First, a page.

Background: Video-assisted thoracoscopic surgery (VATS) is used increasingly as an alternative to thoracotomy for lobectomy in the treatment of early-stage non-small-cell lung cancer, but remains controversial and worldwide adoption rates are low. Non-randomised studies have suggested that VATS reduces postoperative morbidity, but there is little high-quality evidence to show its superiority over open surgery. We aimed to investigate postoperative pain and quality of life in a randomised trial of patients with early-stage non-small-cell lung cancer undergoing VATS versus open surgery.
Methods: We did a randomised controlled patient and observer blinded trial at a public university-based cardiothoracic surgery department in Denmark. We enrolled patients who were scheduled for lobectomy for stage I non-small-cell lung cancer. By use of a web-based randomisation system, we assigned patients (1:1) to lobectomy via four-port VATS or anterolateral thoracotomy. After surgery, we applied identical surgical dressings to ensure masking of patients and staff. Postoperative pain was measured with a numeric rating scale (NRS) six times per day during hospital stay and once at 2, 4, 8, 12, 26, and 52 weeks, and self-reported quality of life was assessed with the EuroQol 5 Dimensions (EQ5D) and the European Organisation for Research and Treatment of Cancer (EORTC) 30 item Quality of Life Questionnaire (QLQ-C30) during hospital stay and 2, 4, 8, 12, 26, and 52 weeks after discharge. The primary outcomes were the proportion of patients with clinically relevant moderate-to-severe pain (NRS ≥3) and mean quality of life scores. These outcomes were assessed longitudinally by logistic regression across all timepoints. Data for the primary analysis were analysed by modified intention to treat (ie, all randomised patients with pathologically confirmed non-small-cell lung cancer). This trial is registered with ClinicalTrials.gov, number NCT01278888.
Findings: Between Oct 1, 2008, and Aug 20, 2014, we screened 772 patients, of whom 361 were eligible for inclusion and 206 were enrolled. We randomly assigned 103 patients to VATS and 103 to anterolateral thoracotomy. 102 patients in the VATS group and 99 in the thoracotomy group were included in the final analysis. The proportion of patients with clinically relevant pain (NRS ≥3) was significantly lower during the first 24 h after VATS than after anterolateral thoracotomy (VATS 38%, 95% CI 0·28-0·48 vs thoracotomy 63%, 95% CI 0·52-0·72, p=0·0012). During 52 weeks of follow-up, episodes of moderate-to-severe pain were significantly less frequent after VATS than after anterolateral thoracotomy (p<0·0001) and self-reported quality of life according to EQ5D was significantly better after VATS (p=0·014). By contrast, for the whole study period, quality of life according to QLQ-C30 was not significantly different between groups (p=0·13). Postoperative surgical complications (grade 3-4 adverse events) were similar between the two groups, consisting of prolonged air leakage over 4 days (14 patients in the VATS group vs nine patients in the thoracotomy group), re-operation for bleeding (two vs none), twisted middle lobe (one vs three) or prolonged air leakage over 7 days (five vs six), arrhythmia (one vs one), or neurological events (one vs two). Nine (4%) patients died during the follow-up period (three in the VATS group and six in the thoracotomy group).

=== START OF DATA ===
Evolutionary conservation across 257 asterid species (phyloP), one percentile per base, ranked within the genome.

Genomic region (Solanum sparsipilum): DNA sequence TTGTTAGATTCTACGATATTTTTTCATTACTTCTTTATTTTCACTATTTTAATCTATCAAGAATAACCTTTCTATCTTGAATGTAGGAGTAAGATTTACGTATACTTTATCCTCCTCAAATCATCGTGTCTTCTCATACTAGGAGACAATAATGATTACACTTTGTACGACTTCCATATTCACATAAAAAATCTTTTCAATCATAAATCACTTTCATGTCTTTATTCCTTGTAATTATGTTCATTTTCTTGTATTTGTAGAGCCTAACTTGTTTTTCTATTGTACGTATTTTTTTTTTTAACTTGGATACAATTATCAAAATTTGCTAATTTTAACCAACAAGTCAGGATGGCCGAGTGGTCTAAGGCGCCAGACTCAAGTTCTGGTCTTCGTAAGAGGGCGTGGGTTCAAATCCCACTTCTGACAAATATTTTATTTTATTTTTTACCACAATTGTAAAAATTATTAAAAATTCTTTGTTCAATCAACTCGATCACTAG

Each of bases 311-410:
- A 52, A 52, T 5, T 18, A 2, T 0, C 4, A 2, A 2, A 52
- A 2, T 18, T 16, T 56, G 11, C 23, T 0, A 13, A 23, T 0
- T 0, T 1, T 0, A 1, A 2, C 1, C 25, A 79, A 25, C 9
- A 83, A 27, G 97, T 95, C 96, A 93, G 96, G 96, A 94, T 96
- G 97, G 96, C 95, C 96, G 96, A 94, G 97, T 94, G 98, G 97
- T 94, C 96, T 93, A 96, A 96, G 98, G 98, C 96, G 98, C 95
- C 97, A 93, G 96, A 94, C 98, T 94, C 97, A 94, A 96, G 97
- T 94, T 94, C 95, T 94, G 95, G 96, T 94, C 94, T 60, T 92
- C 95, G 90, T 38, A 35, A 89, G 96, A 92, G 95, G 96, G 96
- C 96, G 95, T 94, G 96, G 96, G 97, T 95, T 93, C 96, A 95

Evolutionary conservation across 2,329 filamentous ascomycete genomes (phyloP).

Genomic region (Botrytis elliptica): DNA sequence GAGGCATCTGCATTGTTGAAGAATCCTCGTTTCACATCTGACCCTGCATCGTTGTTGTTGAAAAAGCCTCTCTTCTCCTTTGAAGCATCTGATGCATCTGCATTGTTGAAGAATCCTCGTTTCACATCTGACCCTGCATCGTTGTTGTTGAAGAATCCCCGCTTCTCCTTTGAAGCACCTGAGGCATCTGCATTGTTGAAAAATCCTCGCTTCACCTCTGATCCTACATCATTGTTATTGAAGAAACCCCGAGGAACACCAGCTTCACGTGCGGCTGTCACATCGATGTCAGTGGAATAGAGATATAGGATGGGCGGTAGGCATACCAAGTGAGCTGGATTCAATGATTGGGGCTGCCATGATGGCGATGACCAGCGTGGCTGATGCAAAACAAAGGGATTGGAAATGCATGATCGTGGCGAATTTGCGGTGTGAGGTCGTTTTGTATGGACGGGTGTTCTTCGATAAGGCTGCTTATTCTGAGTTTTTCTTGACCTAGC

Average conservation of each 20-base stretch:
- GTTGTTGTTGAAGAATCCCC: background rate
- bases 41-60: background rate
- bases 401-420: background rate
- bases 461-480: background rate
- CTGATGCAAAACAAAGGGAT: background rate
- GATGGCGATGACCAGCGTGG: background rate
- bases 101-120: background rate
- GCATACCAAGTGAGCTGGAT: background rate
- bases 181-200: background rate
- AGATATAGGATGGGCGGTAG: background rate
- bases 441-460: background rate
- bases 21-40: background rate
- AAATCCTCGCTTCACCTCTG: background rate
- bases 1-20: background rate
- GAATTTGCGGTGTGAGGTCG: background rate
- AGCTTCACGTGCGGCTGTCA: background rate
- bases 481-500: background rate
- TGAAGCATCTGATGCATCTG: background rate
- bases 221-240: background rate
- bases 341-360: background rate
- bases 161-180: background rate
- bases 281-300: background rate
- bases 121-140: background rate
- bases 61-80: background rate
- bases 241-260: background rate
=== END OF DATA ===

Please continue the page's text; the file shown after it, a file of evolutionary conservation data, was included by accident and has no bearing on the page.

Interpretation: VATS is associated with less postoperative pain and better quality of life than is anterolateral thoracotomy for the first year after surgery, suggesting that VATS should be the preferred surgical approach for lobectomy in stage I non-small-cell lung cancer.
Funding: Simon Fougner Hartmanns Familiefond, Guldsmed AL & D Rasmussens Mindefond, Karen S Jensens legat, The University of Southern Denmark, The Research Council at Odense University Hospital, and Department of Cardiothoracic Surgery, Odense University Hospital.
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